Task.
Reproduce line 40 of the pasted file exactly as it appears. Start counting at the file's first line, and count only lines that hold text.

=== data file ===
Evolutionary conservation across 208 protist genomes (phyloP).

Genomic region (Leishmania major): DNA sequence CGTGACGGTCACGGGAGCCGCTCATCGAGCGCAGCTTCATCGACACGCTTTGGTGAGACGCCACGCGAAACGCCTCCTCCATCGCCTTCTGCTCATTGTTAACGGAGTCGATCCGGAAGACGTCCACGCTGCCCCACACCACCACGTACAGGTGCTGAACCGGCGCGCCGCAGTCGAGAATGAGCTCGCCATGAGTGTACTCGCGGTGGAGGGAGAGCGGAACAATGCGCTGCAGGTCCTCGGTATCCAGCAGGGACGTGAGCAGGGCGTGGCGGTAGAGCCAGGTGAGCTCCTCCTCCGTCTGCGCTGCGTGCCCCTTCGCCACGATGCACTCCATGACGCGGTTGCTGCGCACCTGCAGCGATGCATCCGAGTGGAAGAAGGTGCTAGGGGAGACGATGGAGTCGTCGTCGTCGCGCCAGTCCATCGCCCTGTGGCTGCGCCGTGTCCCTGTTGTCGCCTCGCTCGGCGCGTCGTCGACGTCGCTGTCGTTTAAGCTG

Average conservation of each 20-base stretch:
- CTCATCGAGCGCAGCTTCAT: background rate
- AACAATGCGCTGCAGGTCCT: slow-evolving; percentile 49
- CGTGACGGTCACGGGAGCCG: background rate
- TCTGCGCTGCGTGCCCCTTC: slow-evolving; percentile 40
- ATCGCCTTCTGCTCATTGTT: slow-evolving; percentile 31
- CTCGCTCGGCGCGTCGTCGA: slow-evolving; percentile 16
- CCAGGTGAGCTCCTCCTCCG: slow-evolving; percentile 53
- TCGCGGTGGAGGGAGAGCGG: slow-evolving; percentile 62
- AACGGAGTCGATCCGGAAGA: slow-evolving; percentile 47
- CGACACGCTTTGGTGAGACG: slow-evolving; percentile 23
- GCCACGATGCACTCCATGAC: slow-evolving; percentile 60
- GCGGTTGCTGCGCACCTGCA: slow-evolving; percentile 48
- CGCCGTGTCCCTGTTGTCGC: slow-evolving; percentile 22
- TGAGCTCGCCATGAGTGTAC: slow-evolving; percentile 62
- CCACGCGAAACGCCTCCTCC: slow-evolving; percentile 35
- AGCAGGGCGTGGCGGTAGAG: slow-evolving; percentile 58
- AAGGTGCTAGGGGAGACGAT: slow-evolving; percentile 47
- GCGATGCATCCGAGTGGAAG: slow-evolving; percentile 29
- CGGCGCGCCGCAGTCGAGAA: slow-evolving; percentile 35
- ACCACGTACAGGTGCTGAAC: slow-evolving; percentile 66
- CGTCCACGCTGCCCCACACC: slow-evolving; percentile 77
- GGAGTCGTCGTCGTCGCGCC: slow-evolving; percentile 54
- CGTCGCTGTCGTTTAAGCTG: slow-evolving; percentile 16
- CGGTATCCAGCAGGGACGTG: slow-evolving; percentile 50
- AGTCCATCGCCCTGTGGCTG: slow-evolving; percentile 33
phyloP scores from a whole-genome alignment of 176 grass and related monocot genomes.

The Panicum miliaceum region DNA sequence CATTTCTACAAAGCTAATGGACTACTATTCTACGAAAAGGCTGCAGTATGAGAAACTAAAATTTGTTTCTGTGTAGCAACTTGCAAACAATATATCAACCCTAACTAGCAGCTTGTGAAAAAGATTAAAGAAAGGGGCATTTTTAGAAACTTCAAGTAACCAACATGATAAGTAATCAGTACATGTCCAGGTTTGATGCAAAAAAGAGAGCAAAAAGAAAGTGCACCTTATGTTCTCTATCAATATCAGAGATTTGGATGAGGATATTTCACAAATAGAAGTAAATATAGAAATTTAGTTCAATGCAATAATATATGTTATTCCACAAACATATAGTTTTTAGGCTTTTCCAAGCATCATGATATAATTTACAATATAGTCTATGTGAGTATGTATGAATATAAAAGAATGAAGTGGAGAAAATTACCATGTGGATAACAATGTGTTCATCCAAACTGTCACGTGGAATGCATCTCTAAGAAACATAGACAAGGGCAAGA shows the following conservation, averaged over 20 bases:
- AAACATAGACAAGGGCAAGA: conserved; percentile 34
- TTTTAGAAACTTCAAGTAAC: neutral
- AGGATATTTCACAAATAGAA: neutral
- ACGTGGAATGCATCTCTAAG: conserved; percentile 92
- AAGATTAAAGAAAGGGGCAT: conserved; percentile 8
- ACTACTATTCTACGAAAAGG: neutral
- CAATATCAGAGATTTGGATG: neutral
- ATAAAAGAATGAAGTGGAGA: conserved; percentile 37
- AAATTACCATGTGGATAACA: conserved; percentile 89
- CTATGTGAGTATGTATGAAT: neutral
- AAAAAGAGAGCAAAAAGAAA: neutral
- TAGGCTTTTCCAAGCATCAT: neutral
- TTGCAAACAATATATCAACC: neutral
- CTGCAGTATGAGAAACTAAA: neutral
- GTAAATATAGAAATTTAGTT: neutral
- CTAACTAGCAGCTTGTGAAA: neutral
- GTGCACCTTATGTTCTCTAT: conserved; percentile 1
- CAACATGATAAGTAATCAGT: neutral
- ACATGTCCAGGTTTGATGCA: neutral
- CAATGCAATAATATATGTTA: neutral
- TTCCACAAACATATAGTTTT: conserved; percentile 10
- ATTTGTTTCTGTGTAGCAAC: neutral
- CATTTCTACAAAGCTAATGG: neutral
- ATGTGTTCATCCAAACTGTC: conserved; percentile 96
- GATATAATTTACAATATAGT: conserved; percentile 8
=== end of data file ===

- CTATGTGAGTATGTATGAAT: neutral